- Presents information in an organized sequence that enhances the topic
- Scope is appropriate for the target audience and increases in complexity at an appropriate rate
- Avoids anthropomorphism
- Vocabulary is relative
- Underlying themes are appropriate and helpful
- Presents ideas/topic in a unique manner or new perspective
- Illustrations compliment and don’t over power the message
- Includes a table of contents, glossary, and index
- Has a theme(s)
- Has a conclusion
Style and tone that presents information - interestingly
Readers are attracted to nonfiction because they have a question or curiosity. With the question answered or curiosity satiated, what is there to keep the reader reading?
Therefore, authors of nonfiction sequence information to create wonder for the reader as they uncover facts that lead from discovery to discovery. In doing so the scope of information must be presented from simple to complex to provide the reader or viewer essential information for understanding ideas presented and prepare them for more complex ideas to come.
The author must also decide the scope of information to present; giving enough detail for comprehension, but not so much as to overwhelm. Mary Lou Clark does this in You and Relativity, she introduces the concept of relativity by saying:
"relative to the sixth floor, the third floor is down,
but relative to the first floor, the third is up."
Then describes frame of reference building the vocabulary and associated concepts needed for later understanding of relativity.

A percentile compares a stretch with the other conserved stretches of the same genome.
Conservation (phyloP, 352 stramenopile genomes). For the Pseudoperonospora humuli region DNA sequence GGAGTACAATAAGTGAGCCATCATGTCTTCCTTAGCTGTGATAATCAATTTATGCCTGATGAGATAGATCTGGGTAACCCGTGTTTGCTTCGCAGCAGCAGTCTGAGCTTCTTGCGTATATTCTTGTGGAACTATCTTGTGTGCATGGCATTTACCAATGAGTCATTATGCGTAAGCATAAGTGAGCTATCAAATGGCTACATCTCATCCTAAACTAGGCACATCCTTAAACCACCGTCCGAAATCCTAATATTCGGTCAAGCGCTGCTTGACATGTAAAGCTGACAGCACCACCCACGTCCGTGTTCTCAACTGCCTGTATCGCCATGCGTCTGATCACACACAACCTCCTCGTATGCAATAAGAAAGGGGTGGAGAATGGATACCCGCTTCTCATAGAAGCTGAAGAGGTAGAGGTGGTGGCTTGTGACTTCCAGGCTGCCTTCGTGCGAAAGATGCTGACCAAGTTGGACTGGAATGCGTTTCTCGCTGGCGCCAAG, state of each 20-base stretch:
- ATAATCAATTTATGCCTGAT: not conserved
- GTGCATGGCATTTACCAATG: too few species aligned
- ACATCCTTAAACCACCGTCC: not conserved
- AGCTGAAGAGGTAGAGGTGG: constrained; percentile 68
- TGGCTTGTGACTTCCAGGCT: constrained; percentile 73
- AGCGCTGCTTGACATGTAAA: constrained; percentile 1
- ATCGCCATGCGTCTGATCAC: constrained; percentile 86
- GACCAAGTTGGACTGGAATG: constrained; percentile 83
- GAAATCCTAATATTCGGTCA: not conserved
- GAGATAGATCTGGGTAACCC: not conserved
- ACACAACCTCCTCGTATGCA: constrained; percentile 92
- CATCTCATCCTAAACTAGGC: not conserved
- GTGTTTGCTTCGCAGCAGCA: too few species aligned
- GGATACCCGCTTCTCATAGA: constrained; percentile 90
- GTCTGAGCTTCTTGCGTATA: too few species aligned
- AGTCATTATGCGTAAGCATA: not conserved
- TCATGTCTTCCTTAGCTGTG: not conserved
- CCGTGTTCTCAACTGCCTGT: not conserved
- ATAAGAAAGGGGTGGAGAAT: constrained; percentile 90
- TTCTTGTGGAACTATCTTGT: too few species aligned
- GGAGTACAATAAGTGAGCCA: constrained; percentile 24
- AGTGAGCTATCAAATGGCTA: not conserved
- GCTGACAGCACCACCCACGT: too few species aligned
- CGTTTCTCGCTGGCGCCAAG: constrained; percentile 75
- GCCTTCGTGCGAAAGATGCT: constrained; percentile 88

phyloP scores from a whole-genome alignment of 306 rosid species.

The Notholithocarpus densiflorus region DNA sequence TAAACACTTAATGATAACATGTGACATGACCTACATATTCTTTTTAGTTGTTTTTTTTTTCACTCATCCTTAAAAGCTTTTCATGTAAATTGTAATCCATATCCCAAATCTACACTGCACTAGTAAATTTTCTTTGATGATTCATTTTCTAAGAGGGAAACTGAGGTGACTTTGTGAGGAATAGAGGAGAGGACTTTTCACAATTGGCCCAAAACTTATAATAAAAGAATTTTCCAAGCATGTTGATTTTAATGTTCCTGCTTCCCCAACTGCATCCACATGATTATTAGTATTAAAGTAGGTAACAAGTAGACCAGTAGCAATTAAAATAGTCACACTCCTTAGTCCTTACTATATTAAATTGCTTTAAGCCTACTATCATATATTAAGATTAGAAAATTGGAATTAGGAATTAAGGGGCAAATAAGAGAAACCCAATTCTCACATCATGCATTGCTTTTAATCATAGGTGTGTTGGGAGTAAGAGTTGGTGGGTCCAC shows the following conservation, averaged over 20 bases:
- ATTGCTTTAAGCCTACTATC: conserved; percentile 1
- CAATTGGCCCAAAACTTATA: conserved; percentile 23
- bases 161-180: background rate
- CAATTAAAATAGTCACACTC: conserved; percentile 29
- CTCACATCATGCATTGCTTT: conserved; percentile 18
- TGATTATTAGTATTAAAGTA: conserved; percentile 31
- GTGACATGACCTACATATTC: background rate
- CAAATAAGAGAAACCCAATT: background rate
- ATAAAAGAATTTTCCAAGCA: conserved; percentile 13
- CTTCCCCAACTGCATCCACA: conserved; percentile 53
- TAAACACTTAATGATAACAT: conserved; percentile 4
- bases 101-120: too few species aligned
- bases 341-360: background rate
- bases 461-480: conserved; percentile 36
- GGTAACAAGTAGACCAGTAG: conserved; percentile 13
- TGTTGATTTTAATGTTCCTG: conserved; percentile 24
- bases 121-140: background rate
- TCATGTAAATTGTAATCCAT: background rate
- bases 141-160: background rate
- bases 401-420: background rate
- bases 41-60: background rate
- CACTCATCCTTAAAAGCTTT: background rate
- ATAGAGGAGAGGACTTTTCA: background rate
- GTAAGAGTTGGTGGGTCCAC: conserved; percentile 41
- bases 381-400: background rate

Isaac Asimov, is very good in doing this in books he wrote for children and adults. An example is when he tells the story of how Mendeleev spent years sorting, classifying, and arranging cards that represented elements, until he arranged them in the order of the periodic table, Chemistry.
Jean George in Spring Comes to the Ocean creates curiosity by her descriptions of the animals.
"First he unhooked the muscle at the spiral end of his old shell. Then he pulled himself out and stood vulnerable, so naked that even a wind-blown grain of sand could kill him. His exposed belly was so delicate that a nodding grass blade could cut him in half... He slashed his tail through the air and stuck it into the new shell. Backing carefully, he reached his tail down and around until he felt the last coil of the shell. Then he hooked onto it with a grip so strong that few could pull him out. When at last he had a firm hold, he contracted all his muscles and slammed himself deep into the shell."